Interrater reliability for unilateral and bilateral tests to measure the popliteal angle in children and youth with cerebral palsy

Erika Cloodt, Joanna Krasny, Marek Jozwiak, Elisabet Rodby-Bousquet

Research output: Contribution to journalArticlepeer-review

Abstract

Background: Short hamstring muscles can cause several problems for children with cerebral palsy. The results of the clinical measurement of hamstring length are often used in decision-making about treatment of children with cerebral palsy. There are different ways of performing this measurement. The aim of this study was to evaluate the interrater reliability of the unilateral and bilateral measurement of the popliteal angle in children and youth with cerebral palsy. Methods: Two methods for estimating hamstring length using unilateral and bilateral measurements of the popliteal angle were applied in children with cerebral palsy. Both tests were applied bilaterally by two independent examiners on the same day for each child. The intraclass correlation coefficient (ICC) was calculated to evaluate the interrater reliability of both measurements. Seventy young people with cerebral palsy (32 females, 38 males, mean age 10 years 8 months, range 5–22 years) at Gross Motor Function Classification System levels I (n = 17), II (n = 31), III (n = 12) and IV (n = 10) were included. Results: The interrater reliability was good for both measurements. The ICC values were 0.80 on the right and 0.86 on the left for the unilateral popliteal angle, and 0.82 on the right and 0.83 on the left for the bilateral popliteal angle. Conclusions: Both unilateral and bilateral measurement of the popliteal angle is a reliable method for estimating hamstring length in children and youth with cerebral palsy.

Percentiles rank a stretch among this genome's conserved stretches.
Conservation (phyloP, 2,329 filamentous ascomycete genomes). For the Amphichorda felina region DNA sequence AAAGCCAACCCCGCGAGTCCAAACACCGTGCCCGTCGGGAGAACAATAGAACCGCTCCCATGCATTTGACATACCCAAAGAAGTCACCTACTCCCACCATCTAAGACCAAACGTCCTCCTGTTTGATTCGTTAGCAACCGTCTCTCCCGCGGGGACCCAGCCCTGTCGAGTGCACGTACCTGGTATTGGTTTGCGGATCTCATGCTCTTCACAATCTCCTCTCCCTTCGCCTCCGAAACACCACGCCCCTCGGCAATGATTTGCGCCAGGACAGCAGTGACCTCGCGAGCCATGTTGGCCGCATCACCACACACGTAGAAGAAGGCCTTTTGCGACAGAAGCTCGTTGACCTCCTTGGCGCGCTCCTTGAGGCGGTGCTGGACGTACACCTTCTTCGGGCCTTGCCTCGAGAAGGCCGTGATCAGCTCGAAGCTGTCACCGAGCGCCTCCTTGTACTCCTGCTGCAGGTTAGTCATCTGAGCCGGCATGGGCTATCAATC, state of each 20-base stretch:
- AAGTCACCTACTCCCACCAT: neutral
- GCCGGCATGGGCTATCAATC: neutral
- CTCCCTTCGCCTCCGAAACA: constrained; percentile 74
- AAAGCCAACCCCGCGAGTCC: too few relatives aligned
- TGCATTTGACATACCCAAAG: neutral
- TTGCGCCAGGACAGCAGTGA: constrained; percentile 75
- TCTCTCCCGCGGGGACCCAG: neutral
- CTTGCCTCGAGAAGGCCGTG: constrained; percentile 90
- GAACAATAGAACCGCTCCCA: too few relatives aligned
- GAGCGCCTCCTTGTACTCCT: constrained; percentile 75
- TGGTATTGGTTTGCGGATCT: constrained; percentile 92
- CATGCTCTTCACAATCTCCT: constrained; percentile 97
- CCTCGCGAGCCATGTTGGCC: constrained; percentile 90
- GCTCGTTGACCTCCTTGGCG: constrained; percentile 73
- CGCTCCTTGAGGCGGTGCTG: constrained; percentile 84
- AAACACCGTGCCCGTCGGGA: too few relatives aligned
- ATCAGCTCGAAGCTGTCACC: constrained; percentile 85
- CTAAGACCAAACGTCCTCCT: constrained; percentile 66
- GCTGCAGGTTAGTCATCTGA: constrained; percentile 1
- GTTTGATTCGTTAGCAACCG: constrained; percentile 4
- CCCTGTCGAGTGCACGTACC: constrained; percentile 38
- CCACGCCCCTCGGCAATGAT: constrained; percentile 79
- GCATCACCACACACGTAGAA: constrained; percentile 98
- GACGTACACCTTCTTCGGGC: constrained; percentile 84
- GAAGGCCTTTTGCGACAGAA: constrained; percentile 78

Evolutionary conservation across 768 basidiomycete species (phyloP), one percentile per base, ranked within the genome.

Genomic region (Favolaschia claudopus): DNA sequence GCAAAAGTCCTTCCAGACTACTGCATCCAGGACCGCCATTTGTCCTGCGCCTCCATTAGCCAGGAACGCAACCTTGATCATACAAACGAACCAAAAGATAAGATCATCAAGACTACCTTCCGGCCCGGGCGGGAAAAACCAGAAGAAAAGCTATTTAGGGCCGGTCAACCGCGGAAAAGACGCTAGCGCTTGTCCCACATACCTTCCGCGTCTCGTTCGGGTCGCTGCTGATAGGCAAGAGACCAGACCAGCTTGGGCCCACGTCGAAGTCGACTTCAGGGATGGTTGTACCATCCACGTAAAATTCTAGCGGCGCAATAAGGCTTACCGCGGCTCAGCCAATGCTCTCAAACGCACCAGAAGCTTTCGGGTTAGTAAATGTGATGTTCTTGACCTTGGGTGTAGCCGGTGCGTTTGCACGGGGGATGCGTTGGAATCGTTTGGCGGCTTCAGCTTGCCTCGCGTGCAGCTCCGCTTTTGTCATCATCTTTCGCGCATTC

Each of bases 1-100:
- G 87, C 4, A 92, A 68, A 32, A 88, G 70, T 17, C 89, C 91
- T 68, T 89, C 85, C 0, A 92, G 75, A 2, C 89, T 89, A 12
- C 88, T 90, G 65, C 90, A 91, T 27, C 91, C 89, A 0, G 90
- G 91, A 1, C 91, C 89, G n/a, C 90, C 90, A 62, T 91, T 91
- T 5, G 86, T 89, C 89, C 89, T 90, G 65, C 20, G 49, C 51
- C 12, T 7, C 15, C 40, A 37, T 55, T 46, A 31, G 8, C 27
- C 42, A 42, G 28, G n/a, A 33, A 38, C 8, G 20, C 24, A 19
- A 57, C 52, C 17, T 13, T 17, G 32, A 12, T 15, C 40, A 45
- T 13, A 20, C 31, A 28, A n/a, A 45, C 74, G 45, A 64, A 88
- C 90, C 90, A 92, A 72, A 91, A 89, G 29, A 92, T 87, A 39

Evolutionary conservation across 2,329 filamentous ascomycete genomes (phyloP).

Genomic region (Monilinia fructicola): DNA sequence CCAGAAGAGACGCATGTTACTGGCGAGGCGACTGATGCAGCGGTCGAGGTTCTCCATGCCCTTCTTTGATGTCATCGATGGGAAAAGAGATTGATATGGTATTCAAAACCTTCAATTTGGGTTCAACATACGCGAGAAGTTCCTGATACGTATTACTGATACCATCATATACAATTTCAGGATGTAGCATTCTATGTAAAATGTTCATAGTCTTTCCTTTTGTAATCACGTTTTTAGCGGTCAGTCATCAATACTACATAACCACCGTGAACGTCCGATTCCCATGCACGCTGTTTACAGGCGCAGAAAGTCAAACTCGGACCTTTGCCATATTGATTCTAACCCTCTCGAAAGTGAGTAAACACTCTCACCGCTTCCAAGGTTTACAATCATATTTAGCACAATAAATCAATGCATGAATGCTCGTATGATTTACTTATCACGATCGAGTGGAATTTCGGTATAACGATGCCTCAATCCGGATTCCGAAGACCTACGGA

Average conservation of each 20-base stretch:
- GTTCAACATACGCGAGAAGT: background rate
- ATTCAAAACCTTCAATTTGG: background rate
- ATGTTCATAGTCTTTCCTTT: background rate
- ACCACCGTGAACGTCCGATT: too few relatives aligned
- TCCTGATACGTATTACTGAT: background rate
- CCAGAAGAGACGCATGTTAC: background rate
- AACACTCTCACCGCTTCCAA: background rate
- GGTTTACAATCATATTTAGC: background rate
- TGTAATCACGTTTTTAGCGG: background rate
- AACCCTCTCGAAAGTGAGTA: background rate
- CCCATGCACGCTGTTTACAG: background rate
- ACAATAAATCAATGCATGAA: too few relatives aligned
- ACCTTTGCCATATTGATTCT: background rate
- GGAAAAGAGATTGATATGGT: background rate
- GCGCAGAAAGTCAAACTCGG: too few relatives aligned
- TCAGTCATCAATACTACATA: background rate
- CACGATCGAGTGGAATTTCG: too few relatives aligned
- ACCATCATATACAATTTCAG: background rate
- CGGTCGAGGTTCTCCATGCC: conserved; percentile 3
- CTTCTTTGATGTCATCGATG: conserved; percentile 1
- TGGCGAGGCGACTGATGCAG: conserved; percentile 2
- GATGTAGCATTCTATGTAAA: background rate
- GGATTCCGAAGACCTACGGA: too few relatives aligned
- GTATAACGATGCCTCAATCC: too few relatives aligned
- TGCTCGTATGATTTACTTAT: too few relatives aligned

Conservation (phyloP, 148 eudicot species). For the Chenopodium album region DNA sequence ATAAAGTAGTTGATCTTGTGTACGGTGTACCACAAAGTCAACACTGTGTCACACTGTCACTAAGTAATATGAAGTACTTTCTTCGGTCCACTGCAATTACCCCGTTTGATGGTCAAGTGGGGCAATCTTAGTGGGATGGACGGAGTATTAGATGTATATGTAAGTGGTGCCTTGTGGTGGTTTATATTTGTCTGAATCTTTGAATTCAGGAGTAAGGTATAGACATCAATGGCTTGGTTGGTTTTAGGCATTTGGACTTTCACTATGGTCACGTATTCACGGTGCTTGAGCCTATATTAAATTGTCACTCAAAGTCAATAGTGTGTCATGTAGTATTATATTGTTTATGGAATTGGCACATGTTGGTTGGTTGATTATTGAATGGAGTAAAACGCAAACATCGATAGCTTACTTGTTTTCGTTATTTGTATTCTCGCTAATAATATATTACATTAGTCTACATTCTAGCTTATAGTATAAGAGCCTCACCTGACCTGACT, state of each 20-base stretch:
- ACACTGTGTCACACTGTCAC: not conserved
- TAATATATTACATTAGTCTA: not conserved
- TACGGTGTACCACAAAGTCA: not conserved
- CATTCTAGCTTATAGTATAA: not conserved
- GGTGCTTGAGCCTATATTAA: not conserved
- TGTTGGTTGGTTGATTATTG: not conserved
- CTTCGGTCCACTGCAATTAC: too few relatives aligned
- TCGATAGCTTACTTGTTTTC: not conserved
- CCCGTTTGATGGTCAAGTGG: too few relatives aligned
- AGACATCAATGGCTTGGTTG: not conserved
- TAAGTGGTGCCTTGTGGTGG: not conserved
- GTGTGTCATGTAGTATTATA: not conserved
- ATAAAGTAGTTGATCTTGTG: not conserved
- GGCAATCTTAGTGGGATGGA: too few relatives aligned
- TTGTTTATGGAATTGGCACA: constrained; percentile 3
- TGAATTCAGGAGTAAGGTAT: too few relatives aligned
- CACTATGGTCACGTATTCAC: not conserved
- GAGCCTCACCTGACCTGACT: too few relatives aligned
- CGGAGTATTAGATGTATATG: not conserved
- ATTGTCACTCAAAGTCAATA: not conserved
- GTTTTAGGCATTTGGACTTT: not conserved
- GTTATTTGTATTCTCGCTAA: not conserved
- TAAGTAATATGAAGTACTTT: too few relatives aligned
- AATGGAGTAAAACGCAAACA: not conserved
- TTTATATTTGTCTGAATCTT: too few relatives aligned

Original languageEnglish
Article number275
JournalBMC Musculoskeletal Disorders
Volume22
Issue number1
DOIs
Publication statusPublished - 2021

Subject classification (UKÄ)

  • Orthopedics
  • Pediatrics

Keywords

  • Cerebral palsy
  • Hamstring muscles
  • Physical examination
  • Range of motion
  • Reproducibility of results

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